“Though force can protect in emergency, only justice, fairness, consideration, and cooperation can finally lead men to the dawn of eternal peace.”
–Dwight D. Eisenhower
Do men like Bill Gates make this country great? Does this country make men like Bill Gates great? Is Bill Gates a great man? Hopefully even the Microsoft founder himself has matured to the point of understanding these are not at all simple questions. Yet for many Americans, the analysis is painfully simple, “Bill Gates received a tremendous amount of personal income. He has not been convicted of a major crime or implicated in a breach of traditional values. Therefore, Bill Gates is a great man.”
The self-made tycoon is a popular American archetype. It is so deeply woven into our culture that The Pursuit of Happiness was never questioned as the title for a biographical tale about the pursuit of riches. It is so deeply woven into our public policy that few debates are not clouded by the assumption that investors are the alpha and omega of American economic activity. The consequences for entrepreneurs and shareholders are weighed carefully in all matters, while the consequences for working families with no substantial investments are often dismissed as a distraction from the vital business of lowering taxes, promoting trade, subsidizing industry, etc.
It is fair to argue that the United States has experienced generally good economic progress in the last thirty years. It is also fair to argue that a position of such eminence could have and should have been parleyed into much greater national gains. However, the immensity of the global economy prevents any of these opinions from rising above the level of pontification. I suppose the most honest assertion that approaches the level of fact would be to look at our history of growth and conclude, “it could have been worse, and it could have been better.”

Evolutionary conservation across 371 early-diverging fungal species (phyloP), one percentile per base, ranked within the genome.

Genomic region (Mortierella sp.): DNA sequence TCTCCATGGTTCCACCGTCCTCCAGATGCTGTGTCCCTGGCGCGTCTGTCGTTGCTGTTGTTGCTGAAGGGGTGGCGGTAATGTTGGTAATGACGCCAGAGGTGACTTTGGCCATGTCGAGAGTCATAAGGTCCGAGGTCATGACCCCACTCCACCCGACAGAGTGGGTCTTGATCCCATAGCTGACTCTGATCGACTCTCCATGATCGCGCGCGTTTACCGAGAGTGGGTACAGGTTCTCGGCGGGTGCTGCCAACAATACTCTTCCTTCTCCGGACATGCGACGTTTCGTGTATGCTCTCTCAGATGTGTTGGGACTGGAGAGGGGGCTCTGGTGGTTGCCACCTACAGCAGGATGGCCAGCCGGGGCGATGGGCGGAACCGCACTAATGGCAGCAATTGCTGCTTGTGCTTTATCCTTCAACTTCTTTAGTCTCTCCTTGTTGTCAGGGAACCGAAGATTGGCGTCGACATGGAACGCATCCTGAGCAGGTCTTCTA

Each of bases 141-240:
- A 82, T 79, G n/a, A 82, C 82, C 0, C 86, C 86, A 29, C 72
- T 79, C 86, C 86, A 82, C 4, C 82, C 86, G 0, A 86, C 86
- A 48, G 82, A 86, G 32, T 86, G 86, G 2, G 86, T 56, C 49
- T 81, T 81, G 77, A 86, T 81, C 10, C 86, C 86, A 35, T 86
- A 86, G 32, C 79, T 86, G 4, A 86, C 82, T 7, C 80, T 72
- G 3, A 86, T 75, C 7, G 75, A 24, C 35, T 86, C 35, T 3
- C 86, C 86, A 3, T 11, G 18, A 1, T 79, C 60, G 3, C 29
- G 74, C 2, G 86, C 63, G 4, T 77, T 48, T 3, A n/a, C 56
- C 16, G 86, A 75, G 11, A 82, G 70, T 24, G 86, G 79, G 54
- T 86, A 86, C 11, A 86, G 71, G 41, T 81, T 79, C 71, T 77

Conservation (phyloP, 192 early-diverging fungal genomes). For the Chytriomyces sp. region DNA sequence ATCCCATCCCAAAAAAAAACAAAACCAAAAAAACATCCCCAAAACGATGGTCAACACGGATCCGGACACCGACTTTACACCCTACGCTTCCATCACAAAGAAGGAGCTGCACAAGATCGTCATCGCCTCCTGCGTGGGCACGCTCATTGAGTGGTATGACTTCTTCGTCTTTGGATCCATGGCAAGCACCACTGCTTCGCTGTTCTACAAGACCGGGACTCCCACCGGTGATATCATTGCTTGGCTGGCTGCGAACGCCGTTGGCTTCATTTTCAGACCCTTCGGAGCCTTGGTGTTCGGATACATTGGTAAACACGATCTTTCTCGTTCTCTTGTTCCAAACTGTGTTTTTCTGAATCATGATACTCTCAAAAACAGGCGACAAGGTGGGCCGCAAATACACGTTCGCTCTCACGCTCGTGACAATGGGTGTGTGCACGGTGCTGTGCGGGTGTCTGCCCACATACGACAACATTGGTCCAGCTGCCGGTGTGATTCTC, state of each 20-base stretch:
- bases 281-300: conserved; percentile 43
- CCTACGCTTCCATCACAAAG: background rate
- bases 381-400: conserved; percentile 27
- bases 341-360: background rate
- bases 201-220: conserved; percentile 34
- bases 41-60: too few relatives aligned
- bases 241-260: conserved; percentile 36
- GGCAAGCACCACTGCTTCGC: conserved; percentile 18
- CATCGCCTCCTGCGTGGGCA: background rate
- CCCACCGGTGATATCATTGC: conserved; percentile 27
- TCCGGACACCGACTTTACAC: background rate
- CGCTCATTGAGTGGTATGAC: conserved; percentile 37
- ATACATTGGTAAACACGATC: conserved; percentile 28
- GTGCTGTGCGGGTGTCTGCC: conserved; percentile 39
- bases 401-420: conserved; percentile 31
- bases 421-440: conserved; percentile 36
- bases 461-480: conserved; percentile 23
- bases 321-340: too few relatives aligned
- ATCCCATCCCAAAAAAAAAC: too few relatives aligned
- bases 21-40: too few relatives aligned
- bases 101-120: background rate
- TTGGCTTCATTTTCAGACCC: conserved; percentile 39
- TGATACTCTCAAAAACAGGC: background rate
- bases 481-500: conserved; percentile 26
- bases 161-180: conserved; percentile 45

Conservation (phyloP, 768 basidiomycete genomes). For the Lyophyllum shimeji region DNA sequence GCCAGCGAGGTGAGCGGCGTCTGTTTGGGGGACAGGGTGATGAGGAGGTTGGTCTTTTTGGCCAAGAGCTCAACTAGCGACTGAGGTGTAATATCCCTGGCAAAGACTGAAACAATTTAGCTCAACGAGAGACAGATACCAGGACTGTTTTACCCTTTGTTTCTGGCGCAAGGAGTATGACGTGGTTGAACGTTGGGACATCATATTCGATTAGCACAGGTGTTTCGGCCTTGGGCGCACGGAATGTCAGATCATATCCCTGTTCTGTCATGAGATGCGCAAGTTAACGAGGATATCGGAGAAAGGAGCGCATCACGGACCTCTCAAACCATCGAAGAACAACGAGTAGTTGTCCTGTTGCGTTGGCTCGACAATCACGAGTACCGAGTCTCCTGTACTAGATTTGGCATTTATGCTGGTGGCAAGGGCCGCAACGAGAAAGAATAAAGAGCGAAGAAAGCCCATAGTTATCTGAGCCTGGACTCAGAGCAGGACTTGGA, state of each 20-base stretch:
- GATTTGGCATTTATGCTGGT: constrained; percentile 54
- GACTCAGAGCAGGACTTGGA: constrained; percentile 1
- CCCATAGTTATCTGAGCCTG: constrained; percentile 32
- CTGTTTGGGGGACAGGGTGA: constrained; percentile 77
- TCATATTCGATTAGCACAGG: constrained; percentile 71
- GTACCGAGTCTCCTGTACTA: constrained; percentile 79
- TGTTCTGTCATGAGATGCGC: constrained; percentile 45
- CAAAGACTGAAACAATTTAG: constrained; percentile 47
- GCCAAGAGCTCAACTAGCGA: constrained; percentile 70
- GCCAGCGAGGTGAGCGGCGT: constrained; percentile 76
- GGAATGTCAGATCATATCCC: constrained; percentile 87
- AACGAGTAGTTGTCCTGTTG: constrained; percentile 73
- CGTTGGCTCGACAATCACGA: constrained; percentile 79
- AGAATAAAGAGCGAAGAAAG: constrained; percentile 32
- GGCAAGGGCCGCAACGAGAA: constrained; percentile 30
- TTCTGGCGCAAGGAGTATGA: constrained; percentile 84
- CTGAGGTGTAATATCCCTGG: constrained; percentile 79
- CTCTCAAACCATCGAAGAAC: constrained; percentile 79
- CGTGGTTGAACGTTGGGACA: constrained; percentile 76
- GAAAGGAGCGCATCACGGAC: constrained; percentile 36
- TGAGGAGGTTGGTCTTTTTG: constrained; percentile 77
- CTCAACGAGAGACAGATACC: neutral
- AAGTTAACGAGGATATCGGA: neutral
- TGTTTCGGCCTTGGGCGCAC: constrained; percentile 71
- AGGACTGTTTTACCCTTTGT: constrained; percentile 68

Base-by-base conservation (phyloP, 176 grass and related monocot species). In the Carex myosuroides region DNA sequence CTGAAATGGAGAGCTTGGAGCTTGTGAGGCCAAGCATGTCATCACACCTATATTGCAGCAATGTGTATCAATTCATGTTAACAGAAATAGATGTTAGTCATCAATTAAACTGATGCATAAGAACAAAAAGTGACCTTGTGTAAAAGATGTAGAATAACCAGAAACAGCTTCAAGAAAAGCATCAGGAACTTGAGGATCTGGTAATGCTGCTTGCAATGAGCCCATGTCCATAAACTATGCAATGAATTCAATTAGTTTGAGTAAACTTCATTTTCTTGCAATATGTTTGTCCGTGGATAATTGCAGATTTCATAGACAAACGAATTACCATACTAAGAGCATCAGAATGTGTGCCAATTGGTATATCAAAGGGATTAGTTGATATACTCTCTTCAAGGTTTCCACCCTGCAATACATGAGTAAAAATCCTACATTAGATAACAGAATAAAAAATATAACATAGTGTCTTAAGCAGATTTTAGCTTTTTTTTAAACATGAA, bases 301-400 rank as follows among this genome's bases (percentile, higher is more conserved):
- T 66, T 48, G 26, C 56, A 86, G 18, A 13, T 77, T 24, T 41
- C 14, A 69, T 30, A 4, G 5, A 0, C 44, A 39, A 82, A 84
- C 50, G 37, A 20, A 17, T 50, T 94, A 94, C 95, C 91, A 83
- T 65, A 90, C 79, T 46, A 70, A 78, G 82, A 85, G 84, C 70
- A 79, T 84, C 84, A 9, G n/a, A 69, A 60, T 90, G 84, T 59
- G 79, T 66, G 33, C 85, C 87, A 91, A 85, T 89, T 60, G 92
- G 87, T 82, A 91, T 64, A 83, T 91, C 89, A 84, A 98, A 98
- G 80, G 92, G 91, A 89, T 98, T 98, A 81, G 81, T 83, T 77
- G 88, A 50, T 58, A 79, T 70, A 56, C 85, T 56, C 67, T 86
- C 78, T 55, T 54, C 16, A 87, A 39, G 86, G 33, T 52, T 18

Yet it does not seem at all fair to argue that entrepreneurs and investors were exclusively responsible for these gains. Even with contemporary Wall Street flimflam — the argument that widespread participation in mutual funds imparts universal status on the special interests of investors — it remains the case that many hard-working Americans carry debts far larger than the value of any investment portfolio they may have accumulated. Of those prepared for a comfortable retirement, many still find the best decades of their lives shaped much more by levels of earned income than by investment outcomes.
Thus it is that, for more than thirty years, four out of five Americans have been effectively shut out from participation in economic growth. The theory of trickle down economics is soundly repudiated by the profound failure of any real wealth to actually trickle down. Some might argue that this is because corrupt public officials have not really put these ideals to a true test. How is that any different from the argument that human beings are “too greedy” to sustain an economic commune the size of a large nation?* I dispute the idea that trickle down economics was a good thing in principle. Yet even those who romanticize it must face the cold hard fact that it does not produce the intended results in practice.
Of course, this assumes the intended results did not involve confining economic growth so narrowly as to promote the emergence of a new American aristocracy. Hereditary titles, uselessly large personal fortunes, social climbers jockeying for appointments — only a feudal tradition is lacking. Perhaps that is actually a bad thing, considering the role noblesse oblige played in feudal life. Our economic elites can purchase a different standard of justice, exert extraordinary political influence, and still have time to accumulate vast amounts of real estate for personal use while the nation’s homeless rate continues along an alarming increase.
If only 20% of our citizenry were actually involved in pushing the economy forward, the fact that the other 80% are prevented from enjoying the progress might be fair. Yet that conclusion can only be reached by starting with the absurd assumption that labor, training, management, research, art, and so much more are irrelevant. It credits executive leaders, financiers, and the idle rich with exclusive participation in the economic achievements of the past three decades. Personal incomes in those areas have ballooned to a downright insane extent.